Changing Economic Openness for Environmental Policy Convergence: When Can Bilateral Trade Agreements Induce Convergence of Environmental Regulation?
International Studies Quarterly, Vol. 53, No. 4, pp. 931-953, 2009
37 Pages Posted: 13 Aug 2007 Last revised: 22 Aug 2011
Date Written: July 24, 2008
Citizens' concerns about (international) environmental protection standards are of increasing importance to governments in industrially advanced, high-regulating countries. In almost any proposal for a trade agreement, countries with low environmental regulation are required to introduce higher policy standards in exchange for high-regulating countries dismantling their trade barriers and granting access to their domestic markets. Low-regulating countries often act as required and introduce legislation aiming at reducing pollution. This leads to declaratory or de jure policy convergence. But not always is such legislative action associated with de facto or actual policy convergence, since policies are not always enforced. In order to analyze the strategic aspect of this potential "slippage", we set up a simple game-theoretic model with imperfect infomation. In the model, a high-regulating and a low-regulating country negotiate a bilateral free trade agreement with environmental provisions. We show how potential gains from trade, policy enforcement, and reputation costs, as well as domestic demands for environmental protection affect the occurrence of environmental policy convergence through conditional trade agreements. By that, this study advances our understanding of the relationship between bilateral trade and convergence of environmental policies.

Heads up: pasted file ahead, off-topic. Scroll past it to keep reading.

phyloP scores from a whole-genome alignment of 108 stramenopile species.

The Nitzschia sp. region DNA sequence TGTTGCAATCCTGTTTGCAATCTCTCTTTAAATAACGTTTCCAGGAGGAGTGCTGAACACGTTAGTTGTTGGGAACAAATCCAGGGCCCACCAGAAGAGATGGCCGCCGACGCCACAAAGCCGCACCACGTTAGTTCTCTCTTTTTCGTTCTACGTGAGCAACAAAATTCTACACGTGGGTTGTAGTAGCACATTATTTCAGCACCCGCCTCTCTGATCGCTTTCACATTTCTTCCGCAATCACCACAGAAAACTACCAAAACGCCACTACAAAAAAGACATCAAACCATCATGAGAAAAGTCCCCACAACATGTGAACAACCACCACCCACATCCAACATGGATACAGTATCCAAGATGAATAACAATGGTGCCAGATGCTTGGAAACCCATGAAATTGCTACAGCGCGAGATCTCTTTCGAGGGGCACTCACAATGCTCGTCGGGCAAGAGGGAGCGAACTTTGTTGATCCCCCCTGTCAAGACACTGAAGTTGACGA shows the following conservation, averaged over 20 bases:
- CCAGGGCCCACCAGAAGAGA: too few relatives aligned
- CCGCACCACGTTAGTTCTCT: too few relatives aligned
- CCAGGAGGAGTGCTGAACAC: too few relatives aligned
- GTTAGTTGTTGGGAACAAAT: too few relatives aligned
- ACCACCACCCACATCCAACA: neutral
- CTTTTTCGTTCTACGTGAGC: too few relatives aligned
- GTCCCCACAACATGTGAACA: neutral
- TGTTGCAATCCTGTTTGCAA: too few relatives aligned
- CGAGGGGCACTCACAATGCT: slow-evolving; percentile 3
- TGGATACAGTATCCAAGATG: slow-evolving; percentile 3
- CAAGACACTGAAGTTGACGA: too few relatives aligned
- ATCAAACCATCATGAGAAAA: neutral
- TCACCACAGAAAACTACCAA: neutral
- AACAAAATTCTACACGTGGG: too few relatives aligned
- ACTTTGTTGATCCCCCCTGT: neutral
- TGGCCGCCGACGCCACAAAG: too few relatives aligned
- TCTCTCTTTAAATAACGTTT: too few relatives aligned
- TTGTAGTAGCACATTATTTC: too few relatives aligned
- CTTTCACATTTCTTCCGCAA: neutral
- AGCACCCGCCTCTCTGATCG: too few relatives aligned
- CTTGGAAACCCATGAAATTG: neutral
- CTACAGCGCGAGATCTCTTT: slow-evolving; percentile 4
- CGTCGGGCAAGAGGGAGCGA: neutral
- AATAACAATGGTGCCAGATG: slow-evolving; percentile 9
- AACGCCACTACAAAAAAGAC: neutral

Keywords: Trade agreements, policy convergence, regulation
JEL Classification: P16, F42, O13
Suggested Citation: Suggested Citation